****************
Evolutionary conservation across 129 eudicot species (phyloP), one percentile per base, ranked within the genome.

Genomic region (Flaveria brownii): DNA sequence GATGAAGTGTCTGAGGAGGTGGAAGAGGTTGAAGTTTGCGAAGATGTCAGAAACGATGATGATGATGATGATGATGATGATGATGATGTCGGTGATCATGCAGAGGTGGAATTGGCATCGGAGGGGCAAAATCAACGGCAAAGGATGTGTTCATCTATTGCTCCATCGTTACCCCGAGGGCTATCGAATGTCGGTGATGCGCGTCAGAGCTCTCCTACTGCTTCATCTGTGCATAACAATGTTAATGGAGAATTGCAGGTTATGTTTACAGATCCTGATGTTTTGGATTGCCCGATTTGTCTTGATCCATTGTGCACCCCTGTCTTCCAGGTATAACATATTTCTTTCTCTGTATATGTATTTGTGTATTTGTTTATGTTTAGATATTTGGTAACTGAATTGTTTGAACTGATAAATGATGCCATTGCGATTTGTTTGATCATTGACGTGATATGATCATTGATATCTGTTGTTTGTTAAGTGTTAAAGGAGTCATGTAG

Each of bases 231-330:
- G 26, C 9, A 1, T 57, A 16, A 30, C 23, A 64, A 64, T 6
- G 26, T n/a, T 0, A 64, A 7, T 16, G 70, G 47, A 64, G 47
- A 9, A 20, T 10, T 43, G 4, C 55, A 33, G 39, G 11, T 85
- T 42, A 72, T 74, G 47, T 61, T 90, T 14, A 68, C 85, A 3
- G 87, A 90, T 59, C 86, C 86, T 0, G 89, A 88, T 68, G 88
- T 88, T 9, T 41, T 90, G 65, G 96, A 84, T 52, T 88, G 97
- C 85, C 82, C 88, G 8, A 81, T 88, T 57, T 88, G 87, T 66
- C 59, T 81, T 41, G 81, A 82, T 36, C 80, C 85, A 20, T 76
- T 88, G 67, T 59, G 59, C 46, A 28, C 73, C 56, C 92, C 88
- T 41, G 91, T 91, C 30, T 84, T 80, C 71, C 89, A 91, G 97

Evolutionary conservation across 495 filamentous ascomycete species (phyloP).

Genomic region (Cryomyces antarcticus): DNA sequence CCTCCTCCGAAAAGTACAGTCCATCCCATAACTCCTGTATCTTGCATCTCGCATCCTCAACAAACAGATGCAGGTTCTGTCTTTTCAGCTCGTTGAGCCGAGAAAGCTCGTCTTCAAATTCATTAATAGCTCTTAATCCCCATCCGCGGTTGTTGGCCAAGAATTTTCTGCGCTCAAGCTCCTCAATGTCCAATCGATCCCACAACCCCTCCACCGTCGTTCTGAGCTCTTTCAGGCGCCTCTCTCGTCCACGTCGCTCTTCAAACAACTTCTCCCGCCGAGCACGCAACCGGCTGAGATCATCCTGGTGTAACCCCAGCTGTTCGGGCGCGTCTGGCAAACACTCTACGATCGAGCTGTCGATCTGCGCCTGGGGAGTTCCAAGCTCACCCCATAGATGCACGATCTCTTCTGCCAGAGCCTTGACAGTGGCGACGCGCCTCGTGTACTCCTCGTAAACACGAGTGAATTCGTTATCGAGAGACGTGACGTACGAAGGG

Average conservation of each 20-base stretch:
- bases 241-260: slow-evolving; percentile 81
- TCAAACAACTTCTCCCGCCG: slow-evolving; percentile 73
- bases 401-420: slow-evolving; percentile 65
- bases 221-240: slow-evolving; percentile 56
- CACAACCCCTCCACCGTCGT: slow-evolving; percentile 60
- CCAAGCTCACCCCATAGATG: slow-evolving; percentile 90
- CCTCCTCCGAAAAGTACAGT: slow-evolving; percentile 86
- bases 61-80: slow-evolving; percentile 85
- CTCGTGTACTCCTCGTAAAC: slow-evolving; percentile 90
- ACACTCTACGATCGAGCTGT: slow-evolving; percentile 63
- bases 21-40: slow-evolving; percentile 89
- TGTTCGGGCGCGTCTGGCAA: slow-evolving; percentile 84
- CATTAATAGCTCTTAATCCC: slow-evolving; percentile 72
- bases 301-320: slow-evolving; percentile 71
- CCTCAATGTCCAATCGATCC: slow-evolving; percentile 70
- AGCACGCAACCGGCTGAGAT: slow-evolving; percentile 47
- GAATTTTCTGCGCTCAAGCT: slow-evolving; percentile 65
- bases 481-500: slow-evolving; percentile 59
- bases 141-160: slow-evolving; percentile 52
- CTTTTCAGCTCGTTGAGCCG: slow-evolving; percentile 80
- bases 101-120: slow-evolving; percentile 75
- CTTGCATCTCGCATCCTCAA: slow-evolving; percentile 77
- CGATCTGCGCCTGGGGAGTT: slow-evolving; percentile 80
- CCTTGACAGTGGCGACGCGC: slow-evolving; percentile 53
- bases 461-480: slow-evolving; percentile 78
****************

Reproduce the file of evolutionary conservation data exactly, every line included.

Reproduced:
Evolutionary conservation across 129 eudicot species (phyloP), one percentile per base, ranked within the genome.

Genomic region (Flaveria brownii): DNA sequence GATGAAGTGTCTGAGGAGGTGGAAGAGGTTGAAGTTTGCGAAGATGTCAGAAACGATGATGATGATGATGATGATGATGATGATGATGTCGGTGATCATGCAGAGGTGGAATTGGCATCGGAGGGGCAAAATCAACGGCAAAGGATGTGTTCATCTATTGCTCCATCGTTACCCCGAGGGCTATCGAATGTCGGTGATGCGCGTCAGAGCTCTCCTACTGCTTCATCTGTGCATAACAATGTTAATGGAGAATTGCAGGTTATGTTTACAGATCCTGATGTTTTGGATTGCCCGATTTGTCTTGATCCATTGTGCACCCCTGTCTTCCAGGTATAACATATTTCTTTCTCTGTATATGTATTTGTGTATTTGTTTATGTTTAGATATTTGGTAACTGAATTGTTTGAACTGATAAATGATGCCATTGCGATTTGTTTGATCATTGACGTGATATGATCATTGATATCTGTTGTTTGTTAAGTGTTAAAGGAGTCATGTAG

Each of bases 231-330:
- G 26, C 9, A 1, T 57, A 16, A 30, C 23, A 64, A 64, T 6
- G 26, T n/a, T 0, A 64, A 7, T 16, G 70, G 47, A 64, G 47
- A 9, A 20, T 10, T 43, G 4, C 55, A 33, G 39, G 11, T 85
- T 42, A 72, T 74, G 47, T 61, T 90, T 14, A 68, C 85, A 3
- G 87, A 90, T 59, C 86, C 86, T 0, G 89, A 88, T 68, G 88
- T 88, T 9, T 41, T 90, G 65, G 96, A 84, T 52, T 88, G 97
- C 85, C 82, C 88, G 8, A 81, T 88, T 57, T 88, G 87, T 66
- C 59, T 81, T 41, G 81, A 82, T 36, C 80, C 85, A 20, T 76
- T 88, G 67, T 59, G 59, C 46, A 28, C 73, C 56, C 92, C 88
- T 41, G 91, T 91, C 30, T 84, T 80, C 71, C 89, A 91, G 97

Evolutionary conservation across 495 filamentous ascomycete species (phyloP).

Genomic region (Cryomyces antarcticus): DNA sequence CCTCCTCCGAAAAGTACAGTCCATCCCATAACTCCTGTATCTTGCATCTCGCATCCTCAACAAACAGATGCAGGTTCTGTCTTTTCAGCTCGTTGAGCCGAGAAAGCTCGTCTTCAAATTCATTAATAGCTCTTAATCCCCATCCGCGGTTGTTGGCCAAGAATTTTCTGCGCTCAAGCTCCTCAATGTCCAATCGATCCCACAACCCCTCCACCGTCGTTCTGAGCTCTTTCAGGCGCCTCTCTCGTCCACGTCGCTCTTCAAACAACTTCTCCCGCCGAGCACGCAACCGGCTGAGATCATCCTGGTGTAACCCCAGCTGTTCGGGCGCGTCTGGCAAACACTCTACGATCGAGCTGTCGATCTGCGCCTGGGGAGTTCCAAGCTCACCCCATAGATGCACGATCTCTTCTGCCAGAGCCTTGACAGTGGCGACGCGCCTCGTGTACTCCTCGTAAACACGAGTGAATTCGTTATCGAGAGACGTGACGTACGAAGGG

Average conservation of each 20-base stretch:
- bases 241-260: slow-evolving; percentile 81
- TCAAACAACTTCTCCCGCCG: slow-evolving; percentile 73
- bases 401-420: slow-evolving; percentile 65
- bases 221-240: slow-evolving; percentile 56
- CACAACCCCTCCACCGTCGT: slow-evolving; percentile 60
- CCAAGCTCACCCCATAGATG: slow-evolving; percentile 90
- CCTCCTCCGAAAAGTACAGT: slow-evolving; percentile 86
- bases 61-80: slow-evolving; percentile 85
- CTCGTGTACTCCTCGTAAAC: slow-evolving; percentile 90
- ACACTCTACGATCGAGCTGT: slow-evolving; percentile 63
- bases 21-40: slow-evolving; percentile 89
- TGTTCGGGCGCGTCTGGCAA: slow-evolving; percentile 84
- CATTAATAGCTCTTAATCCC: slow-evolving; percentile 72
- bases 301-320: slow-evolving; percentile 71
- CCTCAATGTCCAATCGATCC: slow-evolving; percentile 70
- AGCACGCAACCGGCTGAGAT: slow-evolving; percentile 47
- GAATTTTCTGCGCTCAAGCT: slow-evolving; percentile 65
- bases 481-500: slow-evolving; percentile 59
- bases 141-160: slow-evolving; percentile 52
- CTTTTCAGCTCGTTGAGCCG: slow-evolving; percentile 80
- bases 101-120: slow-evolving; percentile 75
- CTTGCATCTCGCATCCTCAA: slow-evolving; percentile 77
- CGATCTGCGCCTGGGGAGTT: slow-evolving; percentile 80
- CCTTGACAGTGGCGACGCGC: slow-evolving; percentile 53
- bases 461-480: slow-evolving; percentile 78